Details & description
The 365 GT4 Berlinetta Boxer is widely considered one of the most beautiful cars ever built by Ferrari. It shocked the audience on its debut at the 1971 Turin Motor Show. It was the first mid-engine, 12-cylinder Ferrari, setting the precedent for some of the exotic automaker's most legendary works, including the Testarossa. Fewer than 400 were built. There were two important novelties on this car: the new 12-cylinder boxer derived from the Formula 1 car, and the mid-engined layout that marked the end of Ferrari’s traditional front-engined solution for its top performance models.
The model title followed standard Ferrari practice, with the number “365″ referring to the swept volume of a single cylinder, the number “4″ relating to the total number of camshafts, and the “BB” suffix stood for “Berlinetta Boxer”. The “Boxer” part of the model name was a reference to the opposing banks of cylinders’ operating order.
However, the name was more an analogy with the company’s flat-12 Formula One engines, as the engine of the 365 GT4BB did not operate in true boxer engine sequence, where opposing pistons travel in opposite directions as the crankshaft rotates.
As with the 365 GTB4, which became commonly referred to as the “Daytona”, so the 365 GT4BB and the subsequent 512 development models, have generally been called “Boxers”. Due no doubt, at least in part, to the tongue tripping numbers and letters model designation.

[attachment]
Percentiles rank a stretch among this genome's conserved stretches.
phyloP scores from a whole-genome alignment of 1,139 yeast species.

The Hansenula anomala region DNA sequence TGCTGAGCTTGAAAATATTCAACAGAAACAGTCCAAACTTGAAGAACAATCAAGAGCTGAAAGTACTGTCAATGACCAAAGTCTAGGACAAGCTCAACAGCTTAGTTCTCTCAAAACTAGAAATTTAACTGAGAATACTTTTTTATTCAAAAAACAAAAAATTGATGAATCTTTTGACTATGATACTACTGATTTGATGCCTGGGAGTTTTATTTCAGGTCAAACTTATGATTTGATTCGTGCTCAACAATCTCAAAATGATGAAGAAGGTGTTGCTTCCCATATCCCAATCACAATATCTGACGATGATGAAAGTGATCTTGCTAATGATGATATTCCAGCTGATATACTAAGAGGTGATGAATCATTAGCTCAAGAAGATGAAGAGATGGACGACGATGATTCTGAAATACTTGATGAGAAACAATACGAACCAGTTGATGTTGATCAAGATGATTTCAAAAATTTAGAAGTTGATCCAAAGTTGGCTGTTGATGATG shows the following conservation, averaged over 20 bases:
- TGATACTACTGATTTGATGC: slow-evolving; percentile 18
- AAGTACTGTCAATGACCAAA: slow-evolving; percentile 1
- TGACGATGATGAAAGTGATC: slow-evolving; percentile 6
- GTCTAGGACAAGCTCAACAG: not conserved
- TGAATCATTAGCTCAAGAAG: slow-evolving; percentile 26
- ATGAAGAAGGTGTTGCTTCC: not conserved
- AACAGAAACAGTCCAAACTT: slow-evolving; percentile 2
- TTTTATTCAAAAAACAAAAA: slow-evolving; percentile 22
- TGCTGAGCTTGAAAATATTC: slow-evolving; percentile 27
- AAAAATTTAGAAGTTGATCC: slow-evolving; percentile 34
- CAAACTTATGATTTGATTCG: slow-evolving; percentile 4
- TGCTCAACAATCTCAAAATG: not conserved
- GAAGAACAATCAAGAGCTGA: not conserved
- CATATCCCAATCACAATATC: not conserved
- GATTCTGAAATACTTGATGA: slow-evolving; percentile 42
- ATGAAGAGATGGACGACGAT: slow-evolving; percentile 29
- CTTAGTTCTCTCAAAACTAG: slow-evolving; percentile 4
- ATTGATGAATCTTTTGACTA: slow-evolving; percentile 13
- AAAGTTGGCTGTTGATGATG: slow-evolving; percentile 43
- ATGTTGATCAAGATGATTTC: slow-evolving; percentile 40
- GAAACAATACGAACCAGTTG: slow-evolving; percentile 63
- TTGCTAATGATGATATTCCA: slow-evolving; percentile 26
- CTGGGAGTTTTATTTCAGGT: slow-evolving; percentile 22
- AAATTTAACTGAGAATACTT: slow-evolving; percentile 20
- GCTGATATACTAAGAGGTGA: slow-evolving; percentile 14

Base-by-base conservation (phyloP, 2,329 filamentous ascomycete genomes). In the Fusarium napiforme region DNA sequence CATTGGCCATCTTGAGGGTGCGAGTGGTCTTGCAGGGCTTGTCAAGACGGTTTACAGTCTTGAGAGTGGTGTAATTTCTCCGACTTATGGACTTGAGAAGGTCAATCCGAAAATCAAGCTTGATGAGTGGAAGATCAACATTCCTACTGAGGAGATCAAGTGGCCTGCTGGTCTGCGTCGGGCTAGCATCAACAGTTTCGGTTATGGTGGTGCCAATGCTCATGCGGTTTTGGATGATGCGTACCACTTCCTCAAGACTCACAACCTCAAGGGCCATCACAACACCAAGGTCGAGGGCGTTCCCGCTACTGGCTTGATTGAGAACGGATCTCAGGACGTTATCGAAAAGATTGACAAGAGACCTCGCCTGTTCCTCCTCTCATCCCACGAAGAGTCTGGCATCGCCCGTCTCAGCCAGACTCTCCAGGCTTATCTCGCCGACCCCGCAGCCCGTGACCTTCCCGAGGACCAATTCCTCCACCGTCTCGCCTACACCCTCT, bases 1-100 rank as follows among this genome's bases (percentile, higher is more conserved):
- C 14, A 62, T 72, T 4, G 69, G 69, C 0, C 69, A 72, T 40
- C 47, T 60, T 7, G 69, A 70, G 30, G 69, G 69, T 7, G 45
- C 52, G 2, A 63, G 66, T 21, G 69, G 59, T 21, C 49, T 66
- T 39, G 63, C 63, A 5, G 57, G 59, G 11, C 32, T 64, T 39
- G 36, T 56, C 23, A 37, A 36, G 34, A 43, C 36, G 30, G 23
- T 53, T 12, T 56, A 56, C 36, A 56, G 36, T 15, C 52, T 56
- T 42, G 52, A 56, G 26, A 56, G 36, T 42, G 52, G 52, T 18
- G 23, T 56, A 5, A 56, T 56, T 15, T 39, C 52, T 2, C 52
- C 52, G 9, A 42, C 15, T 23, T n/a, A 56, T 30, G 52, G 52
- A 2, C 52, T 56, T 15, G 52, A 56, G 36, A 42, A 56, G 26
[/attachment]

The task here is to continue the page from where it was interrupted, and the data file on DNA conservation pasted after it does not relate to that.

But there's always been something puzzling about that name. In Ferrari parlance, "Berlinetta" usually means a front-engine car, which this is not. And a "boxer" engine, while still horizontally opposed, uses an individual crank journal for each piston; the 365 GT4 BB's motor has pairs of pistons sharing a common crank journal, making it, technically, a "flat 12" rather than a "boxer 12."
As it turns out, the Berlinetta Boxer—"BB" for short—isn't a berlinetta or a boxer at all. The name was a clandestine reference to French model, actress, singer, dancer, animal-rights activist, and all around pop culture icon Brigitte Bardot.
The bodies were mounted on a 2500mm wheelbase chassis that had factory reference numbers F 102 AB 100, all were numbered in the odd chassis number road car sequence.
The construction followed the Ferrari principle of a tubular steel chassis frame with cross bracing, and sub structures, to support the engine, suspension, and ancillary equipment.
The engine was the first flat-12 cylinder configuration fitted in a Ferrari road car, but maintained the same cubic capacity of 4390cc, and 81mm x 71mm bore and stroke, of the 365 GTB4 model, and had factory type reference F 102 AB 000.
It had twin overhead camshafts per bank of cylinders, although these were now belt driven, instead of by chain as on earlier Ferrari 12-cylinder engines. This had the effect of simplifying the engine castings, and reducing mechanical noise, more important now that the engine was right behind the occupant’s ears.